I have seen the pandemic inspire small and medium-sized enterprises (SMEs) across industries to turn to a more digital business model to survive. From retail and healthcare to manufacturing, the change has been good for business, but the accelerated timeline has implications for those looking to re-enter the workforce – who may not find the same jobs. they left – and how companies attract and retain top talent.
Currently, the number of skills required for a single job is increasing by 10% per year, and a third of the skills that were in an average job posting in 2017 are no longer needed in 2021, according to Gartner. A solution? Workforce education or sponsored education programs, which create education and training pathways tailored to organizational and employee goals.
The benefits of workforce development and re-qualification programs
The value of most businesses has shifted from tangible assets such as real estate, machinery and equipment to intangible assets such as intellectual property, patents and brand reputation, making employees the most valuable asset. important for future growth. Companies that invest in employee growth and development by providing high-quality education and training opportunities not only deepen the skills of their employees to thrive in a digitally-driven post-pandemic environment, but also strengthen the global organizational agility as leaders around the world reinvent working in real time.
Specifically, organizations that educate or train their workers see a return on investment through a more engaged workforce, better progress in their diversity, equity and inclusion initiatives by making a learning experience. quality more accessible to people who have traditionally coped with higher than average recruitment and retention rates. The latter benefit is particularly valuable today, as attracting and retaining the best talent is one of the biggest challenges SMEs face, according to the NFIB. Adding continuing education and training in addition to higher salaries and bonuses makes compensation programs much more competitive.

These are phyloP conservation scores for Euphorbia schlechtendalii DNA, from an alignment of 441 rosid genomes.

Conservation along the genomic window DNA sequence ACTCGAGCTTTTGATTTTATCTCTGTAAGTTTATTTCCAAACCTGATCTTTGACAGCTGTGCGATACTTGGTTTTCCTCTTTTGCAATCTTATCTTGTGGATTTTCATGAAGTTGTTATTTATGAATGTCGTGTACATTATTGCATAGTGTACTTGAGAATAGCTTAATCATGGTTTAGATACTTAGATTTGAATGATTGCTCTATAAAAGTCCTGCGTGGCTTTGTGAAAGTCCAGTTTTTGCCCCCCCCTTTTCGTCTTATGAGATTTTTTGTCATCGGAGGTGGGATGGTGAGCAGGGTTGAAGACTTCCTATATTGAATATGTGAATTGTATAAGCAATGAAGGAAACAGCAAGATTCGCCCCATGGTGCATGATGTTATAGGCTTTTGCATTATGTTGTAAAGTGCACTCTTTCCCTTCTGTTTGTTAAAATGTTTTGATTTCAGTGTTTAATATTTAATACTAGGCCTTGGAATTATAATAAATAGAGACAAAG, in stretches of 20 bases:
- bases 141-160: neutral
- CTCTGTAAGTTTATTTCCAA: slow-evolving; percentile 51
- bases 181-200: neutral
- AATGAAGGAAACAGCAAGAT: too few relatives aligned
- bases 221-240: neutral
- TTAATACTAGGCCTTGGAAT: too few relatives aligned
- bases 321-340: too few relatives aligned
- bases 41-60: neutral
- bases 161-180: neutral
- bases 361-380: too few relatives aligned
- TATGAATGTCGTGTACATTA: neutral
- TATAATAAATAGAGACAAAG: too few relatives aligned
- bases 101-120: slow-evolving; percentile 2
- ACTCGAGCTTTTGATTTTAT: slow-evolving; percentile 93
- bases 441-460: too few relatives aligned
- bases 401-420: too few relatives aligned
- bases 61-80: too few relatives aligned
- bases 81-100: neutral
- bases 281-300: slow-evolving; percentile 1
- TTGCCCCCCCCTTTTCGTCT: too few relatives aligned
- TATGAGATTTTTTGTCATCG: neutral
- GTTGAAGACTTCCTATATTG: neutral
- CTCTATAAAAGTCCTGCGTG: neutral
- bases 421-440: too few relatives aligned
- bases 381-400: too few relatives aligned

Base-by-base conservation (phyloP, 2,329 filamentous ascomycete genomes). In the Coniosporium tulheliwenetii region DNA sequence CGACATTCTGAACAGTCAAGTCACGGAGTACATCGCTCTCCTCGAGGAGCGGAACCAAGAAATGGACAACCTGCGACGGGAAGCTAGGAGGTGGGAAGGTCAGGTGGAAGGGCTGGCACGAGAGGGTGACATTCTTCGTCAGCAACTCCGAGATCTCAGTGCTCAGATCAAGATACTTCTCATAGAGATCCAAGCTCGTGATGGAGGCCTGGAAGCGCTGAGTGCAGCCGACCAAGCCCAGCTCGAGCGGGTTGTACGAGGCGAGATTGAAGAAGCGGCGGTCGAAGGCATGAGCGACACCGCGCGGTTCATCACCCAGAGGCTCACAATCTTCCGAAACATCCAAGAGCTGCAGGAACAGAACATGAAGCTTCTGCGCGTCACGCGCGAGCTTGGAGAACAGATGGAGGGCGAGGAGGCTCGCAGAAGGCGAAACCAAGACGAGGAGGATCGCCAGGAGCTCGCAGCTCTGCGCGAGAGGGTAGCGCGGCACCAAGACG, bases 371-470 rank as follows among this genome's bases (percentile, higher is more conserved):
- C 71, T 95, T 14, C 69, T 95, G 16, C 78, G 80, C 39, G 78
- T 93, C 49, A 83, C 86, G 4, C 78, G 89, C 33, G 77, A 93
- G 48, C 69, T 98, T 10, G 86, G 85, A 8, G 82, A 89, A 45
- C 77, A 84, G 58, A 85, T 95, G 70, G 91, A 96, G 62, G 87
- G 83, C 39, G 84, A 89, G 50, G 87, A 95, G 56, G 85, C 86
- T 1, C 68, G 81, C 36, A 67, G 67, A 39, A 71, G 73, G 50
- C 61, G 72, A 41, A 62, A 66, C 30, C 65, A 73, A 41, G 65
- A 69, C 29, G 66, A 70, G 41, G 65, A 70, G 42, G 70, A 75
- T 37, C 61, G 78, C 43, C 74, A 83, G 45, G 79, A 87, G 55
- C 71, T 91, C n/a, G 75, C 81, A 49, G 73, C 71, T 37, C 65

Just ask Sarah Ferguson, Quality Assurance Specialist at Carvana, based in Tempe, Ariz., For a digital platform for buying and selling used cars. When we spoke, Ferguson emphasized the role his company’s workforce training program plays in his loyalty to the company. “I jumped at the opportunity to participate in Carvana’s sponsored education program and enrolled in Technical Communication at Arizona State University (ASU), where I am developing new skills. Without a doubt, the fact that the company I work for invests in my long-term growth motivates me.
She knows she’s not the only one feeling this. “The biggest stress in doing my first degree was the financial burden, so I couldn’t pass up the chance that my company would subsidize my education, an opportunity I never thought I would have,” Ferguson explained. “The university is getting more and more expensive every year, and when companies invest in and believe in their employees, I have a firm belief that employees will bring that motivation back to the company.”
Candice Smith, relationship specialist at Phoenix-based Desert Financial Credit Union, is enrolled at ASU under the Credit Union’s InvestED program, where she is pursuing a bachelor’s degree in organizational leadership. “Workforce training is a great incentive to stay with a company,” Smith said in a recent interview. “I see it as free money, better than tuition reimbursement. It really is priceless. I don’t know why more companies aren’t investing in their people.
The good news is that education and talent development is an increasingly high priority for businesses in the United States, according to Vivek Sharma, founder and CEO of InStride, a Los Angeles-based company that works with major higher education institutions and corporate clients to provide sponsored workplace education services. Sharma explained in a recent conversation: “With the acceleration of automation and digitization, organizational needs for technical, analytical and soft skills have changed.”
How to implement a successful program
To effectively improve or retrain a workforce, organizations must identify their goals early on and meet the needs of individuals so that they can progress successfully within the organization. Efforts must also strategically align with the qualities and skills companies would like to see in their future leaders.
A good place to start is a pathway program that maps training offerings to key areas of business growth, Sharma explained. Organizations can then develop an organized selection of learning paths that target desired skills with simple entry points for learners.
It is important for companies to measure their efforts and demonstrate their return on investment by tracking different areas of impact, such as talent attraction and retention, corporate citizenship, revenue and profitability, diversity and inclusion, etc. Figuring out what impacts you’re trying to generate and then collecting as much data as possible on those areas can get you closer to your goal and help you generate maximum impact. Set parameters to assess the progress of your program. Associate each goal with a goal to work towards and, most importantly, track progress quickly so you can anticipate any adjustments to the program itself or to your goals.
And keep in mind: you invest in people, and meaningful growth takes time.
“When employees have the confidence that their company is investing in their future, it makes a company a destination for talent,” said Sharma. In a tight labor market, every advantage counts.